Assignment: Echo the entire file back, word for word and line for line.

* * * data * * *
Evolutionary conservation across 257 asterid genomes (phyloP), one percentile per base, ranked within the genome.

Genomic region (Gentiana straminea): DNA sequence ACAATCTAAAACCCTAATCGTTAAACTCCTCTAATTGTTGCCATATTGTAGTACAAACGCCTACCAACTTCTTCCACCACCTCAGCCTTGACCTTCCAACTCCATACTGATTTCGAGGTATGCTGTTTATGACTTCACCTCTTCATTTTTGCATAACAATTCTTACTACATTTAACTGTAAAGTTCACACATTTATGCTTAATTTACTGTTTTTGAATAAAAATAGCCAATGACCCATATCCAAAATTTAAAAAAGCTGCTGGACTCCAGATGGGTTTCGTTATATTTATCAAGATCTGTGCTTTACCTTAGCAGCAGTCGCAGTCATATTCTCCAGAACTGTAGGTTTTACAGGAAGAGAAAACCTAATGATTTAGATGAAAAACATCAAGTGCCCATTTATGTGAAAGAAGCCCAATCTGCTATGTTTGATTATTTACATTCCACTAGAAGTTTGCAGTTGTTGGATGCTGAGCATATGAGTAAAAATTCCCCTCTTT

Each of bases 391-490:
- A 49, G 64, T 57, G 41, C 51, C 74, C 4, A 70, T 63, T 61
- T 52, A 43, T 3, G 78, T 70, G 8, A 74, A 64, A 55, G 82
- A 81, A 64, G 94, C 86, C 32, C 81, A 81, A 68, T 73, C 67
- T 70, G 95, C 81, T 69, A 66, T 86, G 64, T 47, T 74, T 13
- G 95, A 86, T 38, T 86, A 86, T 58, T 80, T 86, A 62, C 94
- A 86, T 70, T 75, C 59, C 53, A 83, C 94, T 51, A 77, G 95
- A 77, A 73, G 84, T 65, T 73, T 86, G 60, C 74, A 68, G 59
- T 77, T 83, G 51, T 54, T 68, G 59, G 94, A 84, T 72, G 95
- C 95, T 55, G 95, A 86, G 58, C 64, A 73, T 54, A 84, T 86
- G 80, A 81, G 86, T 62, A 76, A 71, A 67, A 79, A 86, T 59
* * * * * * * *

Evolutionary conservation across 257 asterid genomes (phyloP), one percentile per base, ranked within the genome.

Genomic region (Gentiana straminea): DNA sequence ACAATCTAAAACCCTAATCGTTAAACTCCTCTAATTGTTGCCATATTGTAGTACAAACGCCTACCAACTTCTTCCACCACCTCAGCCTTGACCTTCCAACTCCATACTGATTTCGAGGTATGCTGTTTATGACTTCACCTCTTCATTTTTGCATAACAATTCTTACTACATTTAACTGTAAAGTTCACACATTTATGCTTAATTTACTGTTTTTGAATAAAAATAGCCAATGACCCATATCCAAAATTTAAAAAAGCTGCTGGACTCCAGATGGGTTTCGTTATATTTATCAAGATCTGTGCTTTACCTTAGCAGCAGTCGCAGTCATATTCTCCAGAACTGTAGGTTTTACAGGAAGAGAAAACCTAATGATTTAGATGAAAAACATCAAGTGCCCATTTATGTGAAAGAAGCCCAATCTGCTATGTTTGATTATTTACATTCCACTAGAAGTTTGCAGTTGTTGGATGCTGAGCATATGAGTAAAAATTCCCCTCTTT

Each of bases 391-490:
- A 49, G 64, T 57, G 41, C 51, C 74, C 4, A 70, T 63, T 61
- T 52, A 43, T 3, G 78, T 70, G 8, A 74, A 64, A 55, G 82
- A 81, A 64, G 94, C 86, C 32, C 81, A 81, A 68, T 73, C 67
- T 70, G 95, C 81, T 69, A 66, T 86, G 64, T 47, T 74, T 13
- G 95, A 86, T 38, T 86, A 86, T 58, T 80, T 86, A 62, C 94
- A 86, T 70, T 75, C 59, C 53, A 83, C 94, T 51, A 77, G 95
- A 77, A 73, G 84, T 65, T 73, T 86, G 60, C 74, A 68, G 59
- T 77, T 83, G 51, T 54, T 68, G 59, G 94, A 84, T 72, G 95
- C 95, T 55, G 95, A 86, G 58, C 64, A 73, T 54, A 84, T 86
- G 80, A 81, G 86, T 62, A 76, A 71, A 67, A 79, A 86, T 59